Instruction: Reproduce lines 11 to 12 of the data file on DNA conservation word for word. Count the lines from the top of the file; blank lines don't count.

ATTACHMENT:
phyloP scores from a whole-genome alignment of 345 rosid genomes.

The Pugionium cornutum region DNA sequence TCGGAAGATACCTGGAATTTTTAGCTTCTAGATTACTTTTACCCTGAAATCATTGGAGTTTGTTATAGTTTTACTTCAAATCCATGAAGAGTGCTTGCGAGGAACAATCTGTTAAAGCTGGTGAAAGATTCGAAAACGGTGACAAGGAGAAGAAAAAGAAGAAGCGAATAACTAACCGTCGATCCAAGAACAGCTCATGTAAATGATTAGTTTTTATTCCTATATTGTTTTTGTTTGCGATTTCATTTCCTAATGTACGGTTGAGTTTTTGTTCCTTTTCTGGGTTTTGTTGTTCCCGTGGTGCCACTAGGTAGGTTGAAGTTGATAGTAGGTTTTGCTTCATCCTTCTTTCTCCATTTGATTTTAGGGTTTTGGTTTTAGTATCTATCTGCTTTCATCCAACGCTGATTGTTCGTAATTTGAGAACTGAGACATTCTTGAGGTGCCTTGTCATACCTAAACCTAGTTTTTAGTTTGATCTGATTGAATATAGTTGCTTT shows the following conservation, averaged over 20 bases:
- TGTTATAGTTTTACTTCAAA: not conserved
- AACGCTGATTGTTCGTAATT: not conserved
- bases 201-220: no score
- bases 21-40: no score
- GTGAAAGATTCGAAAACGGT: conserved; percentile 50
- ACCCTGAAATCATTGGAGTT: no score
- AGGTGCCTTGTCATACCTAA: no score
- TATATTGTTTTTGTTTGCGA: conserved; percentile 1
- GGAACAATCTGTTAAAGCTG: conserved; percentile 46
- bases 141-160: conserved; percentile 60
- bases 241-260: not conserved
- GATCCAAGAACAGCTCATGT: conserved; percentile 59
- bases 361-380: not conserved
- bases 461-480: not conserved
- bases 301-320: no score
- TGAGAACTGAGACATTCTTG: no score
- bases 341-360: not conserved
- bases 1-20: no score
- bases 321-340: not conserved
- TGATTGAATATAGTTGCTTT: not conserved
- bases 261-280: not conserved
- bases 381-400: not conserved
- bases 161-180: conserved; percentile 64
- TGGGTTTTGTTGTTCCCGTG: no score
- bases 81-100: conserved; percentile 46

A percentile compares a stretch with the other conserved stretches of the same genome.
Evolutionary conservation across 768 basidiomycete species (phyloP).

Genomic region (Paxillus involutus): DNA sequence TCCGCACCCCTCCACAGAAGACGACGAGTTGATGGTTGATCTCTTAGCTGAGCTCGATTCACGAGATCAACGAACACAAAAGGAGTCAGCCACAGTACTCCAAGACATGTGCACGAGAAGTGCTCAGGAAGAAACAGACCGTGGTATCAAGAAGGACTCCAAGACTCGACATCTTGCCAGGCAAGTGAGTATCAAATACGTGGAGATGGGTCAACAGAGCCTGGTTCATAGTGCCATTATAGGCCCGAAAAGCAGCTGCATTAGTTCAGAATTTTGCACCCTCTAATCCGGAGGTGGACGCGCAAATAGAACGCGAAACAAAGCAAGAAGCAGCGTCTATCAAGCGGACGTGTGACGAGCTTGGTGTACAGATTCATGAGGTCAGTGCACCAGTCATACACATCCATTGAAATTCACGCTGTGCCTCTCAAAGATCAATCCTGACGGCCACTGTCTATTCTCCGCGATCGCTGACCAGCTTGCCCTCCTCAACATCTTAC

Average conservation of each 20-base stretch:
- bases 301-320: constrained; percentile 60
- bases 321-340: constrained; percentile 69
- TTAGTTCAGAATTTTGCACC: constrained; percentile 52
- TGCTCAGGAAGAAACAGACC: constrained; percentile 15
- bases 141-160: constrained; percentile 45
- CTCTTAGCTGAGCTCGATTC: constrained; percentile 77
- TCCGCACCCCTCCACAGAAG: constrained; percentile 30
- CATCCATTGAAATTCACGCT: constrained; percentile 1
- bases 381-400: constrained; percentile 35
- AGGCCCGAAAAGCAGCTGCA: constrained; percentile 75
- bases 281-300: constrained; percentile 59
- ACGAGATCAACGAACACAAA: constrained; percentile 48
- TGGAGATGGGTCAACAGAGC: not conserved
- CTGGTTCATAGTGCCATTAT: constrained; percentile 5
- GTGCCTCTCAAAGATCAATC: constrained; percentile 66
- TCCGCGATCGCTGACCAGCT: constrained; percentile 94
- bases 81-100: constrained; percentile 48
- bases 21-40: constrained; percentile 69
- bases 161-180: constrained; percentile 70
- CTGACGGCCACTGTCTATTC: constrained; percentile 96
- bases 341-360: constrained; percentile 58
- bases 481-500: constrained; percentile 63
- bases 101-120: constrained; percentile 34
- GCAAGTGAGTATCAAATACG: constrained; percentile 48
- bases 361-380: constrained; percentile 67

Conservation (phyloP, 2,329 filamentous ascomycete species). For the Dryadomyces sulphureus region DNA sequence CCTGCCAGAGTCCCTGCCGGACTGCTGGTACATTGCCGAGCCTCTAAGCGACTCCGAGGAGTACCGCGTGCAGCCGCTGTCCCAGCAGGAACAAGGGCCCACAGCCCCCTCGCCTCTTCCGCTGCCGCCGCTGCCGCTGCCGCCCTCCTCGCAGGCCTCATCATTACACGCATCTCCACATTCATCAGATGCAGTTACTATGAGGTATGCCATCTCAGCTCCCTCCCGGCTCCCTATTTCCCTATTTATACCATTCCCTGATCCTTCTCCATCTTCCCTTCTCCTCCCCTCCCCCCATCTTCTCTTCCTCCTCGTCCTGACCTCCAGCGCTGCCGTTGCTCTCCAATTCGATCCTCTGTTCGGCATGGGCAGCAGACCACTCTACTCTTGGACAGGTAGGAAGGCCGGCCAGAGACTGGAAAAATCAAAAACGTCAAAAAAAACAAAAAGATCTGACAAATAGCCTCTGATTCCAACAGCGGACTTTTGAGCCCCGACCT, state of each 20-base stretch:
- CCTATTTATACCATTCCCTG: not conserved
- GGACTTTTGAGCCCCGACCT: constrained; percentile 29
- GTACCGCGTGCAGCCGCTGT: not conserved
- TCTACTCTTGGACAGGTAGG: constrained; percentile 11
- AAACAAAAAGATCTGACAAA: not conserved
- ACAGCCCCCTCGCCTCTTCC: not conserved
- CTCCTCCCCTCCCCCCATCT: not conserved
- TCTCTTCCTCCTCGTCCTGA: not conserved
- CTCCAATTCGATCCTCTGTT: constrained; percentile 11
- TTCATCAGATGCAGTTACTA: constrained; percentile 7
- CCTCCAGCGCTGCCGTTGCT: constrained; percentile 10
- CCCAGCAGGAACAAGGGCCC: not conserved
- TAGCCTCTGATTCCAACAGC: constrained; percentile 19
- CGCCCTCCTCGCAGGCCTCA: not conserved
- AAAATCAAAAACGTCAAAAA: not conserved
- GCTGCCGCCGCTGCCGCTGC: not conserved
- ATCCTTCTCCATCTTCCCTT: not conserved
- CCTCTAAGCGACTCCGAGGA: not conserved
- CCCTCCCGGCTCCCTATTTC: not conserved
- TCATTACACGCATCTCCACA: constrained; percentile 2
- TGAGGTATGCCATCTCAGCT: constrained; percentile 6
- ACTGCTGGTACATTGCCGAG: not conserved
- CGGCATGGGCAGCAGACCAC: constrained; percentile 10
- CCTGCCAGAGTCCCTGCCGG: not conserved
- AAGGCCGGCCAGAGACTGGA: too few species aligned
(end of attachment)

- GGAACAATCTGTTAAAGCTG: conserved; percentile 46
- bases 141-160: conserved; percentile 60